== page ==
What do you do?
I’m a state political reporter and multimedia producer who works across platforms in print, television and online media. I helped strategize and launch The Texas Tribune, a non-profit online news organization devoted to government and politics, in the fall of 2009. I then joined NPR in D.C. as the Digital Editorial Coordinator of the new “Impact of Government” project. While at the Tribune, I oversaw the Tribune’s television partnerships, social media channels and multimedia journalism; contributed to The New York Times’ expanded Texas coverage and played a lead role in editorial innovation.
How did you get your job?
I was recruited to join the Tribune before it launched by Evan Smith and Ross Ramsey, who masterminded the startup. They got to know my work as the state political reporter for Austin’s ABC affiliate, KVUE-TV, from 2006 to 2009. While there, I earned some recognition as a strong beat reporter and for my blogging and interest in digital platforms. Those were traits that the founders were interested in in starting a new news organization.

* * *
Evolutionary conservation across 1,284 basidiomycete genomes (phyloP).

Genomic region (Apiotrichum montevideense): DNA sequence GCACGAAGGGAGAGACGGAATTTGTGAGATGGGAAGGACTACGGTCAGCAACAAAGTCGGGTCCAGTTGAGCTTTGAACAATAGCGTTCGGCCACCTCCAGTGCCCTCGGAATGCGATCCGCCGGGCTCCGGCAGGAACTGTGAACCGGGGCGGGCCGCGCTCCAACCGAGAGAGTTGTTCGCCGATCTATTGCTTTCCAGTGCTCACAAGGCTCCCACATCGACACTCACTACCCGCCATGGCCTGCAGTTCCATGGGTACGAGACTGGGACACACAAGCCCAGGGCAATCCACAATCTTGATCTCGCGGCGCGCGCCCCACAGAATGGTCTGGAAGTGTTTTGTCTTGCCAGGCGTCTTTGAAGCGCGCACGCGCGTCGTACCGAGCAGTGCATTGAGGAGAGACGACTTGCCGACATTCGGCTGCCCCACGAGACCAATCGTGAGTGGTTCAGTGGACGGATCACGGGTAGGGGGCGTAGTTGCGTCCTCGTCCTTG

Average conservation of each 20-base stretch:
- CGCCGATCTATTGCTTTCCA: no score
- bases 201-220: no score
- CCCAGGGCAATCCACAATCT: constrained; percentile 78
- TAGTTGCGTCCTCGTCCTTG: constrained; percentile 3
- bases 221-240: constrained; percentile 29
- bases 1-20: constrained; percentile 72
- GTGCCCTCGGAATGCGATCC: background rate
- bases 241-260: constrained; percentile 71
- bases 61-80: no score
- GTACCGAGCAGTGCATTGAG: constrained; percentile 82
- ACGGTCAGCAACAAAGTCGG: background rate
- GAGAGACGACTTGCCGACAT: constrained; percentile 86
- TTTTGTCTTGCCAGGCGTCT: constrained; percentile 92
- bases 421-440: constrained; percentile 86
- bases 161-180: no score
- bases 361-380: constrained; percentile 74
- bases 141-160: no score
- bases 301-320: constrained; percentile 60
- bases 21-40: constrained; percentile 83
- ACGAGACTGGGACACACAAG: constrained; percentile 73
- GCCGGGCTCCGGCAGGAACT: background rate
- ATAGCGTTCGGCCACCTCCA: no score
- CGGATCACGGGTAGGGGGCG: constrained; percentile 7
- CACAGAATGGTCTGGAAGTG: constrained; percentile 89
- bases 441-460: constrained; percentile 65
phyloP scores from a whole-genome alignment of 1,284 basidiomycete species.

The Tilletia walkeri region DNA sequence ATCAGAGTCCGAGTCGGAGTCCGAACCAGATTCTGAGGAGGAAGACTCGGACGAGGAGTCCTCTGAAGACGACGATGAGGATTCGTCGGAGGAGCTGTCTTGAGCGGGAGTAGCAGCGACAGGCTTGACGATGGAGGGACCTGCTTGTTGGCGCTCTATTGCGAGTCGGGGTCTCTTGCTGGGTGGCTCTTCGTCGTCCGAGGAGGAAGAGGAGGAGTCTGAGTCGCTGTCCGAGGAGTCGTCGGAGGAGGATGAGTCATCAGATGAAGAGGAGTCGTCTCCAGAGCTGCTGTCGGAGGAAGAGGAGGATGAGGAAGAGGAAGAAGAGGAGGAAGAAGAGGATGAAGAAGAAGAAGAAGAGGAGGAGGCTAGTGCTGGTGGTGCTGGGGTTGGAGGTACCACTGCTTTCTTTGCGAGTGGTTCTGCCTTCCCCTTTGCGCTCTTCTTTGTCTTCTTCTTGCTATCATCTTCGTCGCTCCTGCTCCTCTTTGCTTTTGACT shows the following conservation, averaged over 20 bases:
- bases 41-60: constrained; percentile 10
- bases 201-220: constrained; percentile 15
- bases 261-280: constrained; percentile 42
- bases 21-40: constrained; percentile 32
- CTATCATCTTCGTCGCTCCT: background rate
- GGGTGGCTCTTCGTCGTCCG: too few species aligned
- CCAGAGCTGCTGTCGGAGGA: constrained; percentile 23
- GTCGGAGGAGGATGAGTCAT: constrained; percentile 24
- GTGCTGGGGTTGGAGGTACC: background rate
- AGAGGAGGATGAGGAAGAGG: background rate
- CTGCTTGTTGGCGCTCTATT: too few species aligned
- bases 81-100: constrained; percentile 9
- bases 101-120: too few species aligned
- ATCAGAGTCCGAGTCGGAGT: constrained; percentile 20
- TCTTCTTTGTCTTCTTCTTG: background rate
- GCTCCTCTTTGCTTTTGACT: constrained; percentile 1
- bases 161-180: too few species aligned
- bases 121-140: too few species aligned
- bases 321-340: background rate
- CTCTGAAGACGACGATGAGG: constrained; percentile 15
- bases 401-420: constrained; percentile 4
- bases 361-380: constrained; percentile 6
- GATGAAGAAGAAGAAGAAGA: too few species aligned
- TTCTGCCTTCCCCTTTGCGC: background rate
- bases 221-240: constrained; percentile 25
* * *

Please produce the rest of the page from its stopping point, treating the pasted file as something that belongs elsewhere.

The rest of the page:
What is the best professional lesson you learned at the J-School?
The fundamentals. Through all the changes we’ve seen in technology and delivery of news, reporters must be strong journalists first: good diggers and great writers.
What advice do you have for current students?
The traditional tracks and hierarchies in professional media don’t exist anymore. That means it’s more important than ever to chart your own career course based on your interests and talents. Learn skills that aren’t native to you, whether it’s photography or programming or data journalism. But never forget the fundamentals.
What is your favorite J-School memory?
Cramming for tests at Country Kitchen in the middle of the night with my friends from different journalism sequences. The excitement over the then-brand-new Chipotle across the street, which quickly grew tiresome. Sandy Davidson.
Any parting comments?
Feel free to reach out to me.